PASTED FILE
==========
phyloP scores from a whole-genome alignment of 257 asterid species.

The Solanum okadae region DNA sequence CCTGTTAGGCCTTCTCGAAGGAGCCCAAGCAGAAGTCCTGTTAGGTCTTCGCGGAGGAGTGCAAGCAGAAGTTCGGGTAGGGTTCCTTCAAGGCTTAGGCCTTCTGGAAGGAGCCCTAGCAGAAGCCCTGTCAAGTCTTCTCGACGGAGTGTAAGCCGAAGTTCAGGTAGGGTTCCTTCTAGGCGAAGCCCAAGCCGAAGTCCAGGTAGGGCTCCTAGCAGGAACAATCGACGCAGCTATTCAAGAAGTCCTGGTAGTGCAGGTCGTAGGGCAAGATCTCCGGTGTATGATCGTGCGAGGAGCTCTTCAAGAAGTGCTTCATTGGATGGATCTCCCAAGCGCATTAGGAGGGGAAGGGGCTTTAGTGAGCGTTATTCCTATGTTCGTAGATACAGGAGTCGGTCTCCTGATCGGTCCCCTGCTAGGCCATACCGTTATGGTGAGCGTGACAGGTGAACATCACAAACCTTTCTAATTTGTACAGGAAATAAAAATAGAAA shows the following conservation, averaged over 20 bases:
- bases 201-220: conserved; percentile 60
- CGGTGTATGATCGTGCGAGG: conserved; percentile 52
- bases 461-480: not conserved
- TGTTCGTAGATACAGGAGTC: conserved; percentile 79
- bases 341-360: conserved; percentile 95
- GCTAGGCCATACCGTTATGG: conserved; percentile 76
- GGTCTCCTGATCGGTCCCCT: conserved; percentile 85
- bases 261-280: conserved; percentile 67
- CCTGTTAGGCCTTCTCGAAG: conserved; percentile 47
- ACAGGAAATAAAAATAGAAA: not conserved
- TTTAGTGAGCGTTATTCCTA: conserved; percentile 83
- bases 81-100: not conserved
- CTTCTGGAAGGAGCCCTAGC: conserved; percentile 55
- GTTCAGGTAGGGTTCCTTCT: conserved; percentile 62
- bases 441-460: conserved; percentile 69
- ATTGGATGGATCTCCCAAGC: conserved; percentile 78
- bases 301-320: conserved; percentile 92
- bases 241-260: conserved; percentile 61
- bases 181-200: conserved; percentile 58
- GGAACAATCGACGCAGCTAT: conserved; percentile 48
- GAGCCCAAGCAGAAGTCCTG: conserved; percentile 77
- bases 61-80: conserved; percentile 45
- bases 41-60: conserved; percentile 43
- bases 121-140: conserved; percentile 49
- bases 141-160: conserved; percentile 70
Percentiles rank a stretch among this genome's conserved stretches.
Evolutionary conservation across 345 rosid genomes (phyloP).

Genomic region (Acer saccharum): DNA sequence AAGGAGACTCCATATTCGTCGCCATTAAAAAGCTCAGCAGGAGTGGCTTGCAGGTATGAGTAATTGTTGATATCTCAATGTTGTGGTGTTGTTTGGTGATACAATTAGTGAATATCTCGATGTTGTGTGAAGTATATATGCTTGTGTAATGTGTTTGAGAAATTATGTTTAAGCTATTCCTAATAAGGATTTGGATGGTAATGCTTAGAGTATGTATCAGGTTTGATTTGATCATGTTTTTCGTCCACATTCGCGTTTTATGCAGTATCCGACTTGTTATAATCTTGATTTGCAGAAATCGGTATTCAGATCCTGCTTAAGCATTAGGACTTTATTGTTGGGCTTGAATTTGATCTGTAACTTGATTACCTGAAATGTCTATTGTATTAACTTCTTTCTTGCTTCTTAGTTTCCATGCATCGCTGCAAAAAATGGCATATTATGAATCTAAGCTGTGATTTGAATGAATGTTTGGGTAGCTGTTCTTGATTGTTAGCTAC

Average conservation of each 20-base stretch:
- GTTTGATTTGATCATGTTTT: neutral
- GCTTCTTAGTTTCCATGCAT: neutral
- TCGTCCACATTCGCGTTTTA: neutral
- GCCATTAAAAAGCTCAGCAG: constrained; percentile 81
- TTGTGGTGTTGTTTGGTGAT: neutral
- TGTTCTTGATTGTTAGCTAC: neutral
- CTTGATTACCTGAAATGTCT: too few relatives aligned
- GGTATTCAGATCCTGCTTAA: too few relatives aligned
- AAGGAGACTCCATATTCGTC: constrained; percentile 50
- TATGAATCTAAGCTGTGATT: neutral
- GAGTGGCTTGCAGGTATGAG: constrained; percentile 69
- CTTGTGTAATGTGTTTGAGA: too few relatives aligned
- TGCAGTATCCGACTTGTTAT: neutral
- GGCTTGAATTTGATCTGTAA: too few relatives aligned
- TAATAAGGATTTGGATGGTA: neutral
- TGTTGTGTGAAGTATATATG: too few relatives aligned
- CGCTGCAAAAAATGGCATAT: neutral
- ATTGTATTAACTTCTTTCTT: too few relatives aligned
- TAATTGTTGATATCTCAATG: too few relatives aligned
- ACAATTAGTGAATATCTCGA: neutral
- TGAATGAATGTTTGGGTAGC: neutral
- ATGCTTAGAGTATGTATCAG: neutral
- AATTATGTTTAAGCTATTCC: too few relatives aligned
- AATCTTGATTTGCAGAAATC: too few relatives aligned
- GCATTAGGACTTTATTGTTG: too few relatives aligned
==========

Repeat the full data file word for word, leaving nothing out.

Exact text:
phyloP scores from a whole-genome alignment of 257 asterid species.

The Solanum okadae region DNA sequence CCTGTTAGGCCTTCTCGAAGGAGCCCAAGCAGAAGTCCTGTTAGGTCTTCGCGGAGGAGTGCAAGCAGAAGTTCGGGTAGGGTTCCTTCAAGGCTTAGGCCTTCTGGAAGGAGCCCTAGCAGAAGCCCTGTCAAGTCTTCTCGACGGAGTGTAAGCCGAAGTTCAGGTAGGGTTCCTTCTAGGCGAAGCCCAAGCCGAAGTCCAGGTAGGGCTCCTAGCAGGAACAATCGACGCAGCTATTCAAGAAGTCCTGGTAGTGCAGGTCGTAGGGCAAGATCTCCGGTGTATGATCGTGCGAGGAGCTCTTCAAGAAGTGCTTCATTGGATGGATCTCCCAAGCGCATTAGGAGGGGAAGGGGCTTTAGTGAGCGTTATTCCTATGTTCGTAGATACAGGAGTCGGTCTCCTGATCGGTCCCCTGCTAGGCCATACCGTTATGGTGAGCGTGACAGGTGAACATCACAAACCTTTCTAATTTGTACAGGAAATAAAAATAGAAA shows the following conservation, averaged over 20 bases:
- bases 201-220: conserved; percentile 60
- CGGTGTATGATCGTGCGAGG: conserved; percentile 52
- bases 461-480: not conserved
- TGTTCGTAGATACAGGAGTC: conserved; percentile 79
- bases 341-360: conserved; percentile 95
- GCTAGGCCATACCGTTATGG: conserved; percentile 76
- GGTCTCCTGATCGGTCCCCT: conserved; percentile 85
- bases 261-280: conserved; percentile 67
- CCTGTTAGGCCTTCTCGAAG: conserved; percentile 47
- ACAGGAAATAAAAATAGAAA: not conserved
- TTTAGTGAGCGTTATTCCTA: conserved; percentile 83
- bases 81-100: not conserved
- CTTCTGGAAGGAGCCCTAGC: conserved; percentile 55
- GTTCAGGTAGGGTTCCTTCT: conserved; percentile 62
- bases 441-460: conserved; percentile 69
- ATTGGATGGATCTCCCAAGC: conserved; percentile 78
- bases 301-320: conserved; percentile 92
- bases 241-260: conserved; percentile 61
- bases 181-200: conserved; percentile 58
- GGAACAATCGACGCAGCTAT: conserved; percentile 48
- GAGCCCAAGCAGAAGTCCTG: conserved; percentile 77
- bases 61-80: conserved; percentile 45
- bases 41-60: conserved; percentile 43
- bases 121-140: conserved; percentile 49
- bases 141-160: conserved; percentile 70
Percentiles rank a stretch among this genome's conserved stretches.
Evolutionary conservation across 345 rosid genomes (phyloP).

Genomic region (Acer saccharum): DNA sequence AAGGAGACTCCATATTCGTCGCCATTAAAAAGCTCAGCAGGAGTGGCTTGCAGGTATGAGTAATTGTTGATATCTCAATGTTGTGGTGTTGTTTGGTGATACAATTAGTGAATATCTCGATGTTGTGTGAAGTATATATGCTTGTGTAATGTGTTTGAGAAATTATGTTTAAGCTATTCCTAATAAGGATTTGGATGGTAATGCTTAGAGTATGTATCAGGTTTGATTTGATCATGTTTTTCGTCCACATTCGCGTTTTATGCAGTATCCGACTTGTTATAATCTTGATTTGCAGAAATCGGTATTCAGATCCTGCTTAAGCATTAGGACTTTATTGTTGGGCTTGAATTTGATCTGTAACTTGATTACCTGAAATGTCTATTGTATTAACTTCTTTCTTGCTTCTTAGTTTCCATGCATCGCTGCAAAAAATGGCATATTATGAATCTAAGCTGTGATTTGAATGAATGTTTGGGTAGCTGTTCTTGATTGTTAGCTAC

Average conservation of each 20-base stretch:
- GTTTGATTTGATCATGTTTT: neutral
- GCTTCTTAGTTTCCATGCAT: neutral
- TCGTCCACATTCGCGTTTTA: neutral
- GCCATTAAAAAGCTCAGCAG: constrained; percentile 81
- TTGTGGTGTTGTTTGGTGAT: neutral
- TGTTCTTGATTGTTAGCTAC: neutral
- CTTGATTACCTGAAATGTCT: too few relatives aligned
- GGTATTCAGATCCTGCTTAA: too few relatives aligned
- AAGGAGACTCCATATTCGTC: constrained; percentile 50
- TATGAATCTAAGCTGTGATT: neutral
- GAGTGGCTTGCAGGTATGAG: constrained; percentile 69
- CTTGTGTAATGTGTTTGAGA: too few relatives aligned
- TGCAGTATCCGACTTGTTAT: neutral
- GGCTTGAATTTGATCTGTAA: too few relatives aligned
- TAATAAGGATTTGGATGGTA: neutral
- TGTTGTGTGAAGTATATATG: too few relatives aligned
- CGCTGCAAAAAATGGCATAT: neutral
- ATTGTATTAACTTCTTTCTT: too few relatives aligned
- TAATTGTTGATATCTCAATG: too few relatives aligned
- ACAATTAGTGAATATCTCGA: neutral
- TGAATGAATGTTTGGGTAGC: neutral
- ATGCTTAGAGTATGTATCAG: neutral
- AATTATGTTTAAGCTATTCC: too few relatives aligned
- AATCTTGATTTGCAGAAATC: too few relatives aligned
- GCATTAGGACTTTATTGTTG: too few relatives aligned